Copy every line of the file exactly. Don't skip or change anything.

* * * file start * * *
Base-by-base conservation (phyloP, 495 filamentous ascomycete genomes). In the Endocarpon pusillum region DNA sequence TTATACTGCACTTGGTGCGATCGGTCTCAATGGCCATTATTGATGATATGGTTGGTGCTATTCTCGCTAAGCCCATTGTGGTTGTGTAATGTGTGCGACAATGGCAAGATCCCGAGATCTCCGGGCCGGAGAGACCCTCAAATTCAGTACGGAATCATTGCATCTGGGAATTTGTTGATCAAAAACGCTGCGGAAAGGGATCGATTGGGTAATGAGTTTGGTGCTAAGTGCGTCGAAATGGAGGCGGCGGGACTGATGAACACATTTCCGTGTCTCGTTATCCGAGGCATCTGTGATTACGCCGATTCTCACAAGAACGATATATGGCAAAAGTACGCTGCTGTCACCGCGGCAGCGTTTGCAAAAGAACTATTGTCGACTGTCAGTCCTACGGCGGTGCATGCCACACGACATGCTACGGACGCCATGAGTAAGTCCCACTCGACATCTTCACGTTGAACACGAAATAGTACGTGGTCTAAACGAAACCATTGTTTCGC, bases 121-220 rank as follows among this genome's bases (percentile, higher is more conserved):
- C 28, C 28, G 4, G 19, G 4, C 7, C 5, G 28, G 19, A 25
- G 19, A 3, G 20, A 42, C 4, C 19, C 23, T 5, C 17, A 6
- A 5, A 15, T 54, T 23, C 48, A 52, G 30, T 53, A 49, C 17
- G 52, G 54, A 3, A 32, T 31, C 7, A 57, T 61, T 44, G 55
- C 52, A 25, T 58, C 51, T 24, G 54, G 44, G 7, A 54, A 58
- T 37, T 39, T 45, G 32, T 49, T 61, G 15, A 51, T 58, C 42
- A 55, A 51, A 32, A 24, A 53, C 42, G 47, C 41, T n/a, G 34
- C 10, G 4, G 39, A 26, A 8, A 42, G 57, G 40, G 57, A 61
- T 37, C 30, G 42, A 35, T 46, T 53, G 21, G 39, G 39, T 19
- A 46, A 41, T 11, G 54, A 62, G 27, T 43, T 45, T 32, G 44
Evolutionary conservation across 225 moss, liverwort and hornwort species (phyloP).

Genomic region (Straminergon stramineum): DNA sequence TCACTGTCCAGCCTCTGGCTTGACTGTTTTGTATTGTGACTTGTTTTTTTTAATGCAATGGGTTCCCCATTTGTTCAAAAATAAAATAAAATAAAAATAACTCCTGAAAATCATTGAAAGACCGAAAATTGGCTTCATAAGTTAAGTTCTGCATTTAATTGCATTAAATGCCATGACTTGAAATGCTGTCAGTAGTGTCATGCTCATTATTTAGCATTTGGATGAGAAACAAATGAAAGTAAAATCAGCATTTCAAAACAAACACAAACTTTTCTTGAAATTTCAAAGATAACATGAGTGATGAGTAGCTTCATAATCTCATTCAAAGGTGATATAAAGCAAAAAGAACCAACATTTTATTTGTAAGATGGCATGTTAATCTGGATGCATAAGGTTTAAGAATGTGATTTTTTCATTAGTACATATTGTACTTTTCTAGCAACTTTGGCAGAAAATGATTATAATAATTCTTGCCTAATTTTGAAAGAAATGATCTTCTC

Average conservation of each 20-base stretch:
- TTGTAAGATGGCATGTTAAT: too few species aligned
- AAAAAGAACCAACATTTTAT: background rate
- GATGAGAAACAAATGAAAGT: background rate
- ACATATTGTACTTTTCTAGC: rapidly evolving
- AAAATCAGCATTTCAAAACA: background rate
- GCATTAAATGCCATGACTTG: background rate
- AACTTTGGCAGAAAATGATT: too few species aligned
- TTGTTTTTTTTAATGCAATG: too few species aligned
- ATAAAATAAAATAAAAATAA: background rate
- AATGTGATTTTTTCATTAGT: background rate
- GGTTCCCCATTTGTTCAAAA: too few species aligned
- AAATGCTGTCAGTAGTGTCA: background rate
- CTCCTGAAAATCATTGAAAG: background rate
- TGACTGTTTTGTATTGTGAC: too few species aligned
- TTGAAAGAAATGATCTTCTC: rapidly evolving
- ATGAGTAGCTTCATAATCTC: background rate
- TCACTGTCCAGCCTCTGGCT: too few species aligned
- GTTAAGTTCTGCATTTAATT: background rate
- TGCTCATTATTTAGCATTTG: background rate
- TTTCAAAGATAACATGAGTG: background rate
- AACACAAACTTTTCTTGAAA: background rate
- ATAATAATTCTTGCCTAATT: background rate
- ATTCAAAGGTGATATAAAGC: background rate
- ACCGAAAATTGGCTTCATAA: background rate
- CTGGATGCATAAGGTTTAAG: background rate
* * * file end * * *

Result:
Base-by-base conservation (phyloP, 495 filamentous ascomycete genomes). In the Endocarpon pusillum region DNA sequence TTATACTGCACTTGGTGCGATCGGTCTCAATGGCCATTATTGATGATATGGTTGGTGCTATTCTCGCTAAGCCCATTGTGGTTGTGTAATGTGTGCGACAATGGCAAGATCCCGAGATCTCCGGGCCGGAGAGACCCTCAAATTCAGTACGGAATCATTGCATCTGGGAATTTGTTGATCAAAAACGCTGCGGAAAGGGATCGATTGGGTAATGAGTTTGGTGCTAAGTGCGTCGAAATGGAGGCGGCGGGACTGATGAACACATTTCCGTGTCTCGTTATCCGAGGCATCTGTGATTACGCCGATTCTCACAAGAACGATATATGGCAAAAGTACGCTGCTGTCACCGCGGCAGCGTTTGCAAAAGAACTATTGTCGACTGTCAGTCCTACGGCGGTGCATGCCACACGACATGCTACGGACGCCATGAGTAAGTCCCACTCGACATCTTCACGTTGAACACGAAATAGTACGTGGTCTAAACGAAACCATTGTTTCGC, bases 121-220 rank as follows among this genome's bases (percentile, higher is more conserved):
- C 28, C 28, G 4, G 19, G 4, C 7, C 5, G 28, G 19, A 25
- G 19, A 3, G 20, A 42, C 4, C 19, C 23, T 5, C 17, A 6
- A 5, A 15, T 54, T 23, C 48, A 52, G 30, T 53, A 49, C 17
- G 52, G 54, A 3, A 32, T 31, C 7, A 57, T 61, T 44, G 55
- C 52, A 25, T 58, C 51, T 24, G 54, G 44, G 7, A 54, A 58
- T 37, T 39, T 45, G 32, T 49, T 61, G 15, A 51, T 58, C 42
- A 55, A 51, A 32, A 24, A 53, C 42, G 47, C 41, T n/a, G 34
- C 10, G 4, G 39, A 26, A 8, A 42, G 57, G 40, G 57, A 61
- T 37, C 30, G 42, A 35, T 46, T 53, G 21, G 39, G 39, T 19
- A 46, A 41, T 11, G 54, A 62, G 27, T 43, T 45, T 32, G 44
Evolutionary conservation across 225 moss, liverwort and hornwort species (phyloP).

Genomic region (Straminergon stramineum): DNA sequence TCACTGTCCAGCCTCTGGCTTGACTGTTTTGTATTGTGACTTGTTTTTTTTAATGCAATGGGTTCCCCATTTGTTCAAAAATAAAATAAAATAAAAATAACTCCTGAAAATCATTGAAAGACCGAAAATTGGCTTCATAAGTTAAGTTCTGCATTTAATTGCATTAAATGCCATGACTTGAAATGCTGTCAGTAGTGTCATGCTCATTATTTAGCATTTGGATGAGAAACAAATGAAAGTAAAATCAGCATTTCAAAACAAACACAAACTTTTCTTGAAATTTCAAAGATAACATGAGTGATGAGTAGCTTCATAATCTCATTCAAAGGTGATATAAAGCAAAAAGAACCAACATTTTATTTGTAAGATGGCATGTTAATCTGGATGCATAAGGTTTAAGAATGTGATTTTTTCATTAGTACATATTGTACTTTTCTAGCAACTTTGGCAGAAAATGATTATAATAATTCTTGCCTAATTTTGAAAGAAATGATCTTCTC

Average conservation of each 20-base stretch:
- TTGTAAGATGGCATGTTAAT: too few species aligned
- AAAAAGAACCAACATTTTAT: background rate
- GATGAGAAACAAATGAAAGT: background rate
- ACATATTGTACTTTTCTAGC: rapidly evolving
- AAAATCAGCATTTCAAAACA: background rate
- GCATTAAATGCCATGACTTG: background rate
- AACTTTGGCAGAAAATGATT: too few species aligned
- TTGTTTTTTTTAATGCAATG: too few species aligned
- ATAAAATAAAATAAAAATAA: background rate
- AATGTGATTTTTTCATTAGT: background rate
- GGTTCCCCATTTGTTCAAAA: too few species aligned
- AAATGCTGTCAGTAGTGTCA: background rate
- CTCCTGAAAATCATTGAAAG: background rate
- TGACTGTTTTGTATTGTGAC: too few species aligned
- TTGAAAGAAATGATCTTCTC: rapidly evolving
- ATGAGTAGCTTCATAATCTC: background rate
- TCACTGTCCAGCCTCTGGCT: too few species aligned
- GTTAAGTTCTGCATTTAATT: background rate
- TGCTCATTATTTAGCATTTG: background rate
- TTTCAAAGATAACATGAGTG: background rate
- AACACAAACTTTTCTTGAAA: background rate
- ATAATAATTCTTGCCTAATT: background rate
- ATTCAAAGGTGATATAAAGC: background rate
- ACCGAAAATTGGCTTCATAA: background rate
- CTGGATGCATAAGGTTTAAG: background rate